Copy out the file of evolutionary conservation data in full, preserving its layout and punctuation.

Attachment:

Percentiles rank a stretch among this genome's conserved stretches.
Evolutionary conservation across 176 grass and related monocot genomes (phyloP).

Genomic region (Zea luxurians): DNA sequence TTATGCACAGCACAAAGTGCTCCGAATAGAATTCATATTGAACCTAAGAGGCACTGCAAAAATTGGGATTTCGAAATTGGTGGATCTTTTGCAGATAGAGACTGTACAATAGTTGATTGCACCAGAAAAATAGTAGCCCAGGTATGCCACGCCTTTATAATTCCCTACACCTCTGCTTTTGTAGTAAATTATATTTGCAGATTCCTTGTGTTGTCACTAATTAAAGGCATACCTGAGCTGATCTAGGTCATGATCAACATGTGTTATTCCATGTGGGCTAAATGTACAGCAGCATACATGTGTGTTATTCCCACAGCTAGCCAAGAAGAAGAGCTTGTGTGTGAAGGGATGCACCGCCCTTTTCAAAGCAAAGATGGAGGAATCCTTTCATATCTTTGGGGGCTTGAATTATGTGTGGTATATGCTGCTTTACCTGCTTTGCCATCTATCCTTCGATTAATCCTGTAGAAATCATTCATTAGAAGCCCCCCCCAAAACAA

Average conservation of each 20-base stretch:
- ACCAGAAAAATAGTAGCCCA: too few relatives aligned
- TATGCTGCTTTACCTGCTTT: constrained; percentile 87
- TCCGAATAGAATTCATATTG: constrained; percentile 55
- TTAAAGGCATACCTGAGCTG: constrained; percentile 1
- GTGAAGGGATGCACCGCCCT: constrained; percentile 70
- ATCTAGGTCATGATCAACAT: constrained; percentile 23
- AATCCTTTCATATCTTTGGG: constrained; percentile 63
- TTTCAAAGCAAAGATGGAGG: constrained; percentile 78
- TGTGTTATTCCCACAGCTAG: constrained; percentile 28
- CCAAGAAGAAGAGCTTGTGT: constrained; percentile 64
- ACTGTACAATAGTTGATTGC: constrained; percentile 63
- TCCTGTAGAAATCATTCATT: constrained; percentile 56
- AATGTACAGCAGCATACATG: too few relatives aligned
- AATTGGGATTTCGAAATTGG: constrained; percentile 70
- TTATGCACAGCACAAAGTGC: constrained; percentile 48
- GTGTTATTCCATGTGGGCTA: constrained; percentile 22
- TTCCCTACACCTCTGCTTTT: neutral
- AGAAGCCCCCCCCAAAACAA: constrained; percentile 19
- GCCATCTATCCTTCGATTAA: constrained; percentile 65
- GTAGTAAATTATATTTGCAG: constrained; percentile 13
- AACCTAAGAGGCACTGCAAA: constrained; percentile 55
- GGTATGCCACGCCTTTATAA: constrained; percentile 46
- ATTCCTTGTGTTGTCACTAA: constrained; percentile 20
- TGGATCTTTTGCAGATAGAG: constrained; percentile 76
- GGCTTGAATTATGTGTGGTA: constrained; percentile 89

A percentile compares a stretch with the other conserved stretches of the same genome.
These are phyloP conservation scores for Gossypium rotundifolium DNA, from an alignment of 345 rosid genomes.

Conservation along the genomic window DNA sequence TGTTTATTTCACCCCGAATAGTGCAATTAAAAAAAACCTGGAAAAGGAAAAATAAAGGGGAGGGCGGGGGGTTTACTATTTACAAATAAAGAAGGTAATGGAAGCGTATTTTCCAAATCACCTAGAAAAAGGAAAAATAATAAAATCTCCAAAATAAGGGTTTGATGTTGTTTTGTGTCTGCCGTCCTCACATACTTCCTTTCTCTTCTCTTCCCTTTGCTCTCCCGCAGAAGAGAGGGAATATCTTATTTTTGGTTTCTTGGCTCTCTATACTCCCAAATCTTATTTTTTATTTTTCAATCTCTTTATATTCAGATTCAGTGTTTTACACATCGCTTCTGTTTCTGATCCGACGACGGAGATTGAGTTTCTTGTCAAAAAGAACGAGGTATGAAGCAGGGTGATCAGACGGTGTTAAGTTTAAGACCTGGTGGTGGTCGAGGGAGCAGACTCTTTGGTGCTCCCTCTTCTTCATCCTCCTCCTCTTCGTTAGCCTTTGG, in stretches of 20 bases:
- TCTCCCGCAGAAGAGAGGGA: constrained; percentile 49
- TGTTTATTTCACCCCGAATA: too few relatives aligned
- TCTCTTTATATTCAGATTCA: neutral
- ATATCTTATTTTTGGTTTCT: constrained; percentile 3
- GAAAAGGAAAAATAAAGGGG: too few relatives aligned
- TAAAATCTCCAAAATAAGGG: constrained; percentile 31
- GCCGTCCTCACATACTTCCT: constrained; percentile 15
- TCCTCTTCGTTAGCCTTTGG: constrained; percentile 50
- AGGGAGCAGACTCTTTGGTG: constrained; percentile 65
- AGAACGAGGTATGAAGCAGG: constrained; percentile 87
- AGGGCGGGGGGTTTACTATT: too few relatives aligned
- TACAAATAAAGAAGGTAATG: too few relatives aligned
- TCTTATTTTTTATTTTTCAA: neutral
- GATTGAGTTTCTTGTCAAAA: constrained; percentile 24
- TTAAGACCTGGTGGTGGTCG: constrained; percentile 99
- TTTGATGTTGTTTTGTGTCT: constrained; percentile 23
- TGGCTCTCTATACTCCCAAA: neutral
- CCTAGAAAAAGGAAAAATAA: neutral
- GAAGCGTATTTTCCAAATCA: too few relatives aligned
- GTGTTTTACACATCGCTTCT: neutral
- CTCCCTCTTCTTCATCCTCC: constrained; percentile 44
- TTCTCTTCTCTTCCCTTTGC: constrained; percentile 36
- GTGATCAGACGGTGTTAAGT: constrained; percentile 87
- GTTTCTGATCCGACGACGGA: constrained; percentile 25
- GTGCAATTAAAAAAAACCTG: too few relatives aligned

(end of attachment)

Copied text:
Percentiles rank a stretch among this genome's conserved stretches.
Evolutionary conservation across 176 grass and related monocot genomes (phyloP).

Genomic region (Zea luxurians): DNA sequence TTATGCACAGCACAAAGTGCTCCGAATAGAATTCATATTGAACCTAAGAGGCACTGCAAAAATTGGGATTTCGAAATTGGTGGATCTTTTGCAGATAGAGACTGTACAATAGTTGATTGCACCAGAAAAATAGTAGCCCAGGTATGCCACGCCTTTATAATTCCCTACACCTCTGCTTTTGTAGTAAATTATATTTGCAGATTCCTTGTGTTGTCACTAATTAAAGGCATACCTGAGCTGATCTAGGTCATGATCAACATGTGTTATTCCATGTGGGCTAAATGTACAGCAGCATACATGTGTGTTATTCCCACAGCTAGCCAAGAAGAAGAGCTTGTGTGTGAAGGGATGCACCGCCCTTTTCAAAGCAAAGATGGAGGAATCCTTTCATATCTTTGGGGGCTTGAATTATGTGTGGTATATGCTGCTTTACCTGCTTTGCCATCTATCCTTCGATTAATCCTGTAGAAATCATTCATTAGAAGCCCCCCCCAAAACAA

Average conservation of each 20-base stretch:
- ACCAGAAAAATAGTAGCCCA: too few relatives aligned
- TATGCTGCTTTACCTGCTTT: constrained; percentile 87
- TCCGAATAGAATTCATATTG: constrained; percentile 55
- TTAAAGGCATACCTGAGCTG: constrained; percentile 1
- GTGAAGGGATGCACCGCCCT: constrained; percentile 70
- ATCTAGGTCATGATCAACAT: constrained; percentile 23
- AATCCTTTCATATCTTTGGG: constrained; percentile 63
- TTTCAAAGCAAAGATGGAGG: constrained; percentile 78
- TGTGTTATTCCCACAGCTAG: constrained; percentile 28
- CCAAGAAGAAGAGCTTGTGT: constrained; percentile 64
- ACTGTACAATAGTTGATTGC: constrained; percentile 63
- TCCTGTAGAAATCATTCATT: constrained; percentile 56
- AATGTACAGCAGCATACATG: too few relatives aligned
- AATTGGGATTTCGAAATTGG: constrained; percentile 70
- TTATGCACAGCACAAAGTGC: constrained; percentile 48
- GTGTTATTCCATGTGGGCTA: constrained; percentile 22
- TTCCCTACACCTCTGCTTTT: neutral
- AGAAGCCCCCCCCAAAACAA: constrained; percentile 19
- GCCATCTATCCTTCGATTAA: constrained; percentile 65
- GTAGTAAATTATATTTGCAG: constrained; percentile 13
- AACCTAAGAGGCACTGCAAA: constrained; percentile 55
- GGTATGCCACGCCTTTATAA: constrained; percentile 46
- ATTCCTTGTGTTGTCACTAA: constrained; percentile 20
- TGGATCTTTTGCAGATAGAG: constrained; percentile 76
- GGCTTGAATTATGTGTGGTA: constrained; percentile 89

A percentile compares a stretch with the other conserved stretches of the same genome.
These are phyloP conservation scores for Gossypium rotundifolium DNA, from an alignment of 345 rosid genomes.

Conservation along the genomic window DNA sequence TGTTTATTTCACCCCGAATAGTGCAATTAAAAAAAACCTGGAAAAGGAAAAATAAAGGGGAGGGCGGGGGGTTTACTATTTACAAATAAAGAAGGTAATGGAAGCGTATTTTCCAAATCACCTAGAAAAAGGAAAAATAATAAAATCTCCAAAATAAGGGTTTGATGTTGTTTTGTGTCTGCCGTCCTCACATACTTCCTTTCTCTTCTCTTCCCTTTGCTCTCCCGCAGAAGAGAGGGAATATCTTATTTTTGGTTTCTTGGCTCTCTATACTCCCAAATCTTATTTTTTATTTTTCAATCTCTTTATATTCAGATTCAGTGTTTTACACATCGCTTCTGTTTCTGATCCGACGACGGAGATTGAGTTTCTTGTCAAAAAGAACGAGGTATGAAGCAGGGTGATCAGACGGTGTTAAGTTTAAGACCTGGTGGTGGTCGAGGGAGCAGACTCTTTGGTGCTCCCTCTTCTTCATCCTCCTCCTCTTCGTTAGCCTTTGG, in stretches of 20 bases:
- TCTCCCGCAGAAGAGAGGGA: constrained; percentile 49
- TGTTTATTTCACCCCGAATA: too few relatives aligned
- TCTCTTTATATTCAGATTCA: neutral
- ATATCTTATTTTTGGTTTCT: constrained; percentile 3
- GAAAAGGAAAAATAAAGGGG: too few relatives aligned
- TAAAATCTCCAAAATAAGGG: constrained; percentile 31
- GCCGTCCTCACATACTTCCT: constrained; percentile 15
- TCCTCTTCGTTAGCCTTTGG: constrained; percentile 50
- AGGGAGCAGACTCTTTGGTG: constrained; percentile 65
- AGAACGAGGTATGAAGCAGG: constrained; percentile 87
- AGGGCGGGGGGTTTACTATT: too few relatives aligned
- TACAAATAAAGAAGGTAATG: too few relatives aligned
- TCTTATTTTTTATTTTTCAA: neutral
- GATTGAGTTTCTTGTCAAAA: constrained; percentile 24
- TTAAGACCTGGTGGTGGTCG: constrained; percentile 99
- TTTGATGTTGTTTTGTGTCT: constrained; percentile 23
- TGGCTCTCTATACTCCCAAA: neutral
- CCTAGAAAAAGGAAAAATAA: neutral
- GAAGCGTATTTTCCAAATCA: too few relatives aligned
- GTGTTTTACACATCGCTTCT: neutral
- CTCCCTCTTCTTCATCCTCC: constrained; percentile 44
- TTCTCTTCTCTTCCCTTTGC: constrained; percentile 36
- GTGATCAGACGGTGTTAAGT: constrained; percentile 87
- GTTTCTGATCCGACGACGGA: constrained; percentile 25
- GTGCAATTAAAAAAAACCTG: too few relatives aligned